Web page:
New Delhi: Stubbornly high inflation is putting pressure on the Reserve Bank of India to raise interest rates ahead of a scheduled July review, and the finance minister is seen to be slowly coming around to the view.
Many analysts now see a rate hike before 27 July after data showed May headline inflation unexpectedly accelerated and with signs of rising price pressures from strong demand in Asia’s third largest economy.
Finance minister Pranab Mukherjee on Monday said he did not favour raising rates, noting inflationary pressures would ease from mid-July. A day later, Mukherjee said RBI would take appropriate steps to control inflation as and when needed.
Here are some questions and answers about the independence of the RBI.
What does the law say?
The RBI is not constitutionally independent, as the 1934 act governing its operation gives the government power to direct it. The government appoints the central bank governor and four deputies.
“The Central Government may from time to time give such directions to the Bank as it may, after consultation with the Governor of the Bank, consider necessary in the public interest,” the act says.
Technically, the government is also permitted by the Act to supersede the central bank if it believes the RBI has failed to carry out its obligations.
What happens in practice?
Over the last quarter century, the RBI has been seen to be more independent as India’s economy has liberalised, although much consultation takes place between the central bank and the finance ministry, and the government has been known to exert its will, against the wishes of the RBI chief.
“There is no legal act mandating autonomy of the RBI, but there is a growing convention that the RBI is allowed autonomy to do what it wants,” said Shankar Acharya, an economist with New Delhi-based think tank ICRIER and a former chief economic adviser to the government.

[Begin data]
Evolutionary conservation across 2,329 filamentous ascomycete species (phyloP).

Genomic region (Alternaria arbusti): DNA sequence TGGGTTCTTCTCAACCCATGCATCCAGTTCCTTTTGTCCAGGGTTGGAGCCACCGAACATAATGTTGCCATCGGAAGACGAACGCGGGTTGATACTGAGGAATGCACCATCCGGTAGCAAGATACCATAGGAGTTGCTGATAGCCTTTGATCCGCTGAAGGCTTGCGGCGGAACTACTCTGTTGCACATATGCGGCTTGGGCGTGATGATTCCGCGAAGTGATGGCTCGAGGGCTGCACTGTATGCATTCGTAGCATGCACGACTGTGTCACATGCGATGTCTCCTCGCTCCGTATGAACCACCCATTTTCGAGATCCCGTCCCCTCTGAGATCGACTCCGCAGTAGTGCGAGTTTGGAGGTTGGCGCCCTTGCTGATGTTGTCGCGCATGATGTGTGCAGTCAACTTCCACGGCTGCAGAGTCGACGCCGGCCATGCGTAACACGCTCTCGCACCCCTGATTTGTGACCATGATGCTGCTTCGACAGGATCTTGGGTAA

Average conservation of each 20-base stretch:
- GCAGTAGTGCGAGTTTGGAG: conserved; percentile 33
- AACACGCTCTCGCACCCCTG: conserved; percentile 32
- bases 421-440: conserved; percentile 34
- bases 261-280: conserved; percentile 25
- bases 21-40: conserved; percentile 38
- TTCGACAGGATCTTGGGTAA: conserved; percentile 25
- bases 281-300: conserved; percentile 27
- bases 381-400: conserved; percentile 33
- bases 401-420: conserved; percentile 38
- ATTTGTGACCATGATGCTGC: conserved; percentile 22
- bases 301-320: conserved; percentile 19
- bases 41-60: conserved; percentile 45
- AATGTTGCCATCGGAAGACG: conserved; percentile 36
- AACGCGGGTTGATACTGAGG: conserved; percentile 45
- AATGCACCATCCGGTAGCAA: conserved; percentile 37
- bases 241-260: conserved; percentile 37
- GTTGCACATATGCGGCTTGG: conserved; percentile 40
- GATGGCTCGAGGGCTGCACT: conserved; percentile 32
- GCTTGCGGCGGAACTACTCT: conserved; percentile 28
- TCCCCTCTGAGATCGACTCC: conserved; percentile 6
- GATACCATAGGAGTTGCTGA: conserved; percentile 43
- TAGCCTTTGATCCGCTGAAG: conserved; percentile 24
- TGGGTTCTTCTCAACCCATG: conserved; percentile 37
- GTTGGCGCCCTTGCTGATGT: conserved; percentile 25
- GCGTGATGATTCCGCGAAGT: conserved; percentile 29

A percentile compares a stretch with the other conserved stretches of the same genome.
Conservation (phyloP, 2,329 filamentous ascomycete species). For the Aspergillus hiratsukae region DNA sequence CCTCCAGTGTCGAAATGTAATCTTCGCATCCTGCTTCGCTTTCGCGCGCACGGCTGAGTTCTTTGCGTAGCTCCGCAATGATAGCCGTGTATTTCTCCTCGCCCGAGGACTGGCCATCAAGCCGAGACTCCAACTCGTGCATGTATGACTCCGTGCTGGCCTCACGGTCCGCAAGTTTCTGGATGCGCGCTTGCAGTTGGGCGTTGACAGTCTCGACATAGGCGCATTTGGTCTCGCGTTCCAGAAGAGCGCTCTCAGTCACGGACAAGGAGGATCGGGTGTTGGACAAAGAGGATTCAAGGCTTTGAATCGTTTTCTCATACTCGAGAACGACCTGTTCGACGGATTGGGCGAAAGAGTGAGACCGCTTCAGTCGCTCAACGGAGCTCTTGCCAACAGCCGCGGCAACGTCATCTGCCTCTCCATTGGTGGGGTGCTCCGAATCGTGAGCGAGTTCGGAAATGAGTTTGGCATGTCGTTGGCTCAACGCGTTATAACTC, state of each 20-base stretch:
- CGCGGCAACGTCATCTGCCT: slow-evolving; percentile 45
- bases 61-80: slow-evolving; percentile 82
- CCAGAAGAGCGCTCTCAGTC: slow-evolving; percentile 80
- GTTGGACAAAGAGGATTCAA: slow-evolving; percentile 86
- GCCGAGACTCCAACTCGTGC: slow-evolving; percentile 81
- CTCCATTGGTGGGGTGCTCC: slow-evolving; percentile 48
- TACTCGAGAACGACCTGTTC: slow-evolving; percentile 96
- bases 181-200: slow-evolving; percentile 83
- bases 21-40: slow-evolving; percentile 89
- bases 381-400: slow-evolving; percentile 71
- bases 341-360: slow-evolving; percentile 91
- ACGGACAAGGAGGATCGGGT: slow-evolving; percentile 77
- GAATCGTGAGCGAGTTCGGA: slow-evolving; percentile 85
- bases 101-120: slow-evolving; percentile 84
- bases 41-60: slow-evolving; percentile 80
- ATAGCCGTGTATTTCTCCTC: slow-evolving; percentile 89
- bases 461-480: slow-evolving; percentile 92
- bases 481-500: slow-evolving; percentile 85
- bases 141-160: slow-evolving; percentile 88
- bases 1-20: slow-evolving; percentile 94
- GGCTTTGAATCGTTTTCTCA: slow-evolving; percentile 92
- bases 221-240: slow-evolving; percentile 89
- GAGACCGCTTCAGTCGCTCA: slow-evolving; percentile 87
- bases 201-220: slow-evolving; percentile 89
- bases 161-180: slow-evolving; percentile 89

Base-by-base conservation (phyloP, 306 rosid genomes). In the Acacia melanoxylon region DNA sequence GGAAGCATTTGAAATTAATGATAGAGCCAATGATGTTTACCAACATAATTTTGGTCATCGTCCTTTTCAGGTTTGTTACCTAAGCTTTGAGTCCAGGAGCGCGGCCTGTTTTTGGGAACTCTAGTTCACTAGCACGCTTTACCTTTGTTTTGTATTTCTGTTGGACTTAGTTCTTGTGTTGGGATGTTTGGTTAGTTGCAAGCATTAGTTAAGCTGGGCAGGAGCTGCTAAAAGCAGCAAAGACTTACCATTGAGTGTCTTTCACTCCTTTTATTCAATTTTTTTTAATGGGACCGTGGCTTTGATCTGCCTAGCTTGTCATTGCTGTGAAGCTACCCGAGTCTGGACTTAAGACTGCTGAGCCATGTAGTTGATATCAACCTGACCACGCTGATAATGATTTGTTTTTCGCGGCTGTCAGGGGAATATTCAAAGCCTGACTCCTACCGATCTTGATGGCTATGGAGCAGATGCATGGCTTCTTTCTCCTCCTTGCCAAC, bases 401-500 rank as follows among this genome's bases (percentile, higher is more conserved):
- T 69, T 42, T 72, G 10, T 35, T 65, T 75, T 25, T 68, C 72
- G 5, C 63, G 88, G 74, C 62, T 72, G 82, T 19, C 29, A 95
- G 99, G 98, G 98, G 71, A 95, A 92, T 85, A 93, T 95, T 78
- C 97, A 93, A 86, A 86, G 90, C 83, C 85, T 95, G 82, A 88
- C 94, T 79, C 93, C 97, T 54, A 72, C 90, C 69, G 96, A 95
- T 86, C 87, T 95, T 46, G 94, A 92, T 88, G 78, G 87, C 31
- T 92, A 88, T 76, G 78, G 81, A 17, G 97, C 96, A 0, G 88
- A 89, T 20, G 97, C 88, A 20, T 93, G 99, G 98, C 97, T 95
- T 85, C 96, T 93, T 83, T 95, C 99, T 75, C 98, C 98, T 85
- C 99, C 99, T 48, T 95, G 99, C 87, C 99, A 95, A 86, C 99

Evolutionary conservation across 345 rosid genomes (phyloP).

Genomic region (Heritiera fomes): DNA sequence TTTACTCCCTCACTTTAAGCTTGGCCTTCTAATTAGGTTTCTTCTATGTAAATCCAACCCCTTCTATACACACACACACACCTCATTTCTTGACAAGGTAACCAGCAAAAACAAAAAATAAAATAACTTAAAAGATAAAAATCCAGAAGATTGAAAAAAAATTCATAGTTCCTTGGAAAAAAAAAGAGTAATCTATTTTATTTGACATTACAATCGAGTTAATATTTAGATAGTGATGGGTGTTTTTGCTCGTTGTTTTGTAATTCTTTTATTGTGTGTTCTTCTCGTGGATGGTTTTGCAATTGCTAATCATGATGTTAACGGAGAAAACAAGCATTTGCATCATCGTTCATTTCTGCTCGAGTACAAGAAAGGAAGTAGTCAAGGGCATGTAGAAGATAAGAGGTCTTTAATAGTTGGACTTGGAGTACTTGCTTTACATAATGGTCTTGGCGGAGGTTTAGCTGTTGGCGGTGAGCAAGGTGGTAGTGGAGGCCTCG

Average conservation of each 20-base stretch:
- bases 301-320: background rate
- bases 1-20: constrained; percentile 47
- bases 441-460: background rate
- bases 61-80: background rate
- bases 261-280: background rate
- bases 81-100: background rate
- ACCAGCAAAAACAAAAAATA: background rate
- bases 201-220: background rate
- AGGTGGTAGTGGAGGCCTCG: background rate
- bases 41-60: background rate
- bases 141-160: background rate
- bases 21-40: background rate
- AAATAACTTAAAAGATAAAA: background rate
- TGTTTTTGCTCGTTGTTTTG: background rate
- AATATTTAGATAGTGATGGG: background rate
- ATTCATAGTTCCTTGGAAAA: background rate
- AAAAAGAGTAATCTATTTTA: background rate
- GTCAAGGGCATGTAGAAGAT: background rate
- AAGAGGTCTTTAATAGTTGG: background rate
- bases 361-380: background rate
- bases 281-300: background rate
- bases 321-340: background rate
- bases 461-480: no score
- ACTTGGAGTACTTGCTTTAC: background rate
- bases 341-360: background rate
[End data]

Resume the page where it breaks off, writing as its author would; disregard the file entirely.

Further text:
Consultations between the RBI and the finance ministry, which Acharya described as “substantive,” are not unusual in India.
Is “consult” just a polite word for “government order”?
Not necessarily. The RBI and government have clashed over monetary policy in the past, notably during the tenure of the previous governor, Y.V. Reddy, and then-finance minister Palaniappan Chidambaram.
In 2007, global interest rates were softening but the central bank under Reddy maintained a hawkish stance, citing inflationary risks stemming from high oil prices. The government favoured lower interest rates to help sustain high growth and bring relief to borrowers.
The RBI’s view prevailed and it hiked policy rates. In June of the following year, however, Reddy was prodded by the finance ministry to raise rates against his wishes, he revealed in an interview after he left office.
But generally, the finance ministry and the RBI try to find common ground on issues concerning monetary policy.
So what governs the RBI’s independence?
Personalities to a very large extent. Reddy, for example, was “fiercely independent”, according to Surjit Bhalla, head of Oxus Investments in New Delhi.
Subbarao is seen as more open to consultations with the finance ministry, although he has demonstrated independence with criticism of the government’s fiscal deficit and early warnings on inflation.
What other influence can the government have?
Appointments. The government appointed Subbarao, who was the top bureaucrat in the finance ministry, as central bank governor, bypassing Reddy’s deputy Rakesh Mohan, who had been seen as a strong candidate.
This was a rare instance where the top bureaucrat in the finance ministry was appointed to the top job at the Indian central bank immediately after serving out his stint as finance secretary.
The government can also issue directives on non-monetary policy matters such as foreign investment rules in the banks.
Who should investors be watching for policy clues?
Both the government and the central bank. Top officials, including the finance minister, Prime Minister Manmohan Singh, and Planning Commission deputy chairman Montek Singh Ahluwalia speak frequently on matters of monetary policy, and their views influence policy decisions.
It is Subbarao, however, who decides the timing, means, and degree of policy moves. “It’s kept grey,” said Acharya. “Fortunately, there is growing convention for autonomy. I don’t think the RBI is being dictated to.”